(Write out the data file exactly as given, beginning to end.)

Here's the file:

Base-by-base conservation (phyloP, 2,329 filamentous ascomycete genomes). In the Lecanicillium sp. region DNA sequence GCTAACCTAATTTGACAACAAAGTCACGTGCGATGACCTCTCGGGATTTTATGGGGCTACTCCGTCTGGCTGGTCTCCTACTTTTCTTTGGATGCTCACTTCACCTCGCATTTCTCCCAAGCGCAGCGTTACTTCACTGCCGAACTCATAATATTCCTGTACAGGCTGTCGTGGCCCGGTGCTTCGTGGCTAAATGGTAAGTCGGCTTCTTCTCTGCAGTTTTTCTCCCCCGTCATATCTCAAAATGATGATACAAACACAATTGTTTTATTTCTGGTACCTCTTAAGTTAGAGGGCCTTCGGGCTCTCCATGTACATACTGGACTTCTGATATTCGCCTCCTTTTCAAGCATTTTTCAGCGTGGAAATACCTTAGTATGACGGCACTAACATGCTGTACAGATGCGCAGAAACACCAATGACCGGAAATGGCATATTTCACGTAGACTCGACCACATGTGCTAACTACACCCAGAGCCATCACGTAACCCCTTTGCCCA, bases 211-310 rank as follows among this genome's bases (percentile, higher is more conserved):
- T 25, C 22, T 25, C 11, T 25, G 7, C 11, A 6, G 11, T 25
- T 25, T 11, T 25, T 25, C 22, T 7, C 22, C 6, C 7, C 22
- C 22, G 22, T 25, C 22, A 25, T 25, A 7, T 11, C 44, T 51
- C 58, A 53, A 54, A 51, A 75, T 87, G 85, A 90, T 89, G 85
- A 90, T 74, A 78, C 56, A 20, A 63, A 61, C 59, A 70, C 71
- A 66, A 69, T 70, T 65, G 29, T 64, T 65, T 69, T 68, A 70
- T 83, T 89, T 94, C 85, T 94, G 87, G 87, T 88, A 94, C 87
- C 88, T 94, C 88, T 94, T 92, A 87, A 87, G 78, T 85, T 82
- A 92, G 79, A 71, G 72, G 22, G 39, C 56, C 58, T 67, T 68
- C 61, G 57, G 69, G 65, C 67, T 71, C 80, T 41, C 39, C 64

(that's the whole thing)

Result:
Base-by-base conservation (phyloP, 2,329 filamentous ascomycete genomes). In the Lecanicillium sp. region DNA sequence GCTAACCTAATTTGACAACAAAGTCACGTGCGATGACCTCTCGGGATTTTATGGGGCTACTCCGTCTGGCTGGTCTCCTACTTTTCTTTGGATGCTCACTTCACCTCGCATTTCTCCCAAGCGCAGCGTTACTTCACTGCCGAACTCATAATATTCCTGTACAGGCTGTCGTGGCCCGGTGCTTCGTGGCTAAATGGTAAGTCGGCTTCTTCTCTGCAGTTTTTCTCCCCCGTCATATCTCAAAATGATGATACAAACACAATTGTTTTATTTCTGGTACCTCTTAAGTTAGAGGGCCTTCGGGCTCTCCATGTACATACTGGACTTCTGATATTCGCCTCCTTTTCAAGCATTTTTCAGCGTGGAAATACCTTAGTATGACGGCACTAACATGCTGTACAGATGCGCAGAAACACCAATGACCGGAAATGGCATATTTCACGTAGACTCGACCACATGTGCTAACTACACCCAGAGCCATCACGTAACCCCTTTGCCCA, bases 211-310 rank as follows among this genome's bases (percentile, higher is more conserved):
- T 25, C 22, T 25, C 11, T 25, G 7, C 11, A 6, G 11, T 25
- T 25, T 11, T 25, T 25, C 22, T 7, C 22, C 6, C 7, C 22
- C 22, G 22, T 25, C 22, A 25, T 25, A 7, T 11, C 44, T 51
- C 58, A 53, A 54, A 51, A 75, T 87, G 85, A 90, T 89, G 85
- A 90, T 74, A 78, C 56, A 20, A 63, A 61, C 59, A 70, C 71
- A 66, A 69, T 70, T 65, G 29, T 64, T 65, T 69, T 68, A 70
- T 83, T 89, T 94, C 85, T 94, G 87, G 87, T 88, A 94, C 87
- C 88, T 94, C 88, T 94, T 92, A 87, A 87, G 78, T 85, T 82
- A 92, G 79, A 71, G 72, G 22, G 39, C 56, C 58, T 67, T 68
- C 61, G 57, G 69, G 65, C 67, T 71, C 80, T 41, C 39, C 64